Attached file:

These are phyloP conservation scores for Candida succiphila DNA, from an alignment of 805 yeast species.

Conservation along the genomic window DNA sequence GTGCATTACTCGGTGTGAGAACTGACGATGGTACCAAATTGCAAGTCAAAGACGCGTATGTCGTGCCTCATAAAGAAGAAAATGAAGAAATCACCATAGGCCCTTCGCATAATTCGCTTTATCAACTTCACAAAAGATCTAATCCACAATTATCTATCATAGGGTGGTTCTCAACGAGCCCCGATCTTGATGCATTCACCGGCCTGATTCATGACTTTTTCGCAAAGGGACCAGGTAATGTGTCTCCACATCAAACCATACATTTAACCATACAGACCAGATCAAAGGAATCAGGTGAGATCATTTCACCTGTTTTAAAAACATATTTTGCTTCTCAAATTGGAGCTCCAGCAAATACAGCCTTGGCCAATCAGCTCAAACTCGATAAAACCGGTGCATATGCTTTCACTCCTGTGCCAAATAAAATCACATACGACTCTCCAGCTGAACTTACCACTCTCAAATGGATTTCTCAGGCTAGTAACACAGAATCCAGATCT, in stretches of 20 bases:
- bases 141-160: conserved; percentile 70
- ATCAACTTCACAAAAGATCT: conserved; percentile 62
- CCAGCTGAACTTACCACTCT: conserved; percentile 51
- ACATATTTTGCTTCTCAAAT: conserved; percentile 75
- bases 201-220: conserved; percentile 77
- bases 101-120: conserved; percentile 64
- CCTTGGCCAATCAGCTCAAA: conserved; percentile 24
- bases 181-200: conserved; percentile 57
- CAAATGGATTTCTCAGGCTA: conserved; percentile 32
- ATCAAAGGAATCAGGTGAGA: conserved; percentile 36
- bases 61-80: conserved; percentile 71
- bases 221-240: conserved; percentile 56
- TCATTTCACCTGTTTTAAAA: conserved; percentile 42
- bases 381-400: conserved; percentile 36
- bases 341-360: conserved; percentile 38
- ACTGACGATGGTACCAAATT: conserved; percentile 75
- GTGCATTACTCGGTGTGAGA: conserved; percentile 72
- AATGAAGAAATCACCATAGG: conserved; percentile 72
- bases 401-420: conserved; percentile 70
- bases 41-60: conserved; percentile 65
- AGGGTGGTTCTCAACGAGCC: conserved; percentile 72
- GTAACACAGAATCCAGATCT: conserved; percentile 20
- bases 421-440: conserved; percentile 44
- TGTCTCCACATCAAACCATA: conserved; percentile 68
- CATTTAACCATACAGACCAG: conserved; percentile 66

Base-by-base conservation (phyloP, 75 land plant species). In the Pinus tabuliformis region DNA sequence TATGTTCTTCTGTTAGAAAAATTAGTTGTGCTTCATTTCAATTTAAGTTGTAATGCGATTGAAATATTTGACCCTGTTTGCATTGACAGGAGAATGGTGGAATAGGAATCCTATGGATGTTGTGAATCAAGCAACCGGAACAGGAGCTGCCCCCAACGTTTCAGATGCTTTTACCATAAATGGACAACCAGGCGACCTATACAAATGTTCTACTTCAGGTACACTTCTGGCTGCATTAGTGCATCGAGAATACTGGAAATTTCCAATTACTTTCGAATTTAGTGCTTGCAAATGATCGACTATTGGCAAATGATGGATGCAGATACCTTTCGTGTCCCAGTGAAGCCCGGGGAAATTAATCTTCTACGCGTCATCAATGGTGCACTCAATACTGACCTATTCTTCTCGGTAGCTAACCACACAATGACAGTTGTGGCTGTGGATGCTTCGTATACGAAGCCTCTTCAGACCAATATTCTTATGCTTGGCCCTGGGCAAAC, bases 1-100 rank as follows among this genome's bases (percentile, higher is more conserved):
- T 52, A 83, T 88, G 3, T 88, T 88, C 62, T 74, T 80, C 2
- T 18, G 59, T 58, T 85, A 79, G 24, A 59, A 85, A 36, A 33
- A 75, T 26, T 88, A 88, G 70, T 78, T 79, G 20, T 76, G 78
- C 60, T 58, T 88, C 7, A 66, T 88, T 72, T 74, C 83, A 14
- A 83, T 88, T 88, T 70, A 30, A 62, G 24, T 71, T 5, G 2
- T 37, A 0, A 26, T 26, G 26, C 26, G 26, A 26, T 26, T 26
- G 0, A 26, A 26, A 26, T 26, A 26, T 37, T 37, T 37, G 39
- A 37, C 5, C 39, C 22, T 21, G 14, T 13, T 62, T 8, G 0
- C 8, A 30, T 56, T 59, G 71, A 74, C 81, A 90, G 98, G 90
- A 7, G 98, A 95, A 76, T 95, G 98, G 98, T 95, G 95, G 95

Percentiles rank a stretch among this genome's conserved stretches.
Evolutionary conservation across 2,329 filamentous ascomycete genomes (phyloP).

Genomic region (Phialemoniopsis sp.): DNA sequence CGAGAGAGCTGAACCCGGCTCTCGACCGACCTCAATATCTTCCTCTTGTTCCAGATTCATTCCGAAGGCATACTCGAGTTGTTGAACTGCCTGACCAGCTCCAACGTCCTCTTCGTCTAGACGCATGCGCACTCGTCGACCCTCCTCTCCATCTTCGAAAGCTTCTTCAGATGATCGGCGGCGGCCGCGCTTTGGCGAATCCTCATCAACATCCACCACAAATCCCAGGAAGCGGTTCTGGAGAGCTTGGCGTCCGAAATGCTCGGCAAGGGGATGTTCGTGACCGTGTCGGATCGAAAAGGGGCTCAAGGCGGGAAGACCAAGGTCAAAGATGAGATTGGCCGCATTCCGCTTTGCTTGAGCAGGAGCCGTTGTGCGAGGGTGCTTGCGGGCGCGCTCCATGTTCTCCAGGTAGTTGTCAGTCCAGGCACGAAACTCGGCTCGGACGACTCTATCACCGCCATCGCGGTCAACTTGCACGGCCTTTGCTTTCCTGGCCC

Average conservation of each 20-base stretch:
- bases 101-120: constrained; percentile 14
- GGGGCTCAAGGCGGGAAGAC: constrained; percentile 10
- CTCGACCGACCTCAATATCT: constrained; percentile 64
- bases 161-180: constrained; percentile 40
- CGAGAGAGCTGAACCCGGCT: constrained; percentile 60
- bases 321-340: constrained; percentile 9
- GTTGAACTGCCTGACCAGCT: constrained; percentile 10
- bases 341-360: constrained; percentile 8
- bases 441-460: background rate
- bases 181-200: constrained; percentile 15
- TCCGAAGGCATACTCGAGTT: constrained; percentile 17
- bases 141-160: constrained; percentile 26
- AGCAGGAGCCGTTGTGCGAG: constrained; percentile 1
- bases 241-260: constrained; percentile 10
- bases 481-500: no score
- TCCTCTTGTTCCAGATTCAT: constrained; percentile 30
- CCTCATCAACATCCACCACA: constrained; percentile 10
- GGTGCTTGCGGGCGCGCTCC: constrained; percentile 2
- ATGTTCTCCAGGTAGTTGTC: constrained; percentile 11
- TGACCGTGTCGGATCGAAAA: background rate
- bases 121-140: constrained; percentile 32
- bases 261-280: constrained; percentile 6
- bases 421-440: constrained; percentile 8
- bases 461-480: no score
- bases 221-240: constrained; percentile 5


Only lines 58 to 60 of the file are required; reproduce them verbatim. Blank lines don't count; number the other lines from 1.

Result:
- TCCTCTTGTTCCAGATTCAT: constrained; percentile 30
- CCTCATCAACATCCACCACA: constrained; percentile 10
- GGTGCTTGCGGGCGCGCTCC: constrained; percentile 2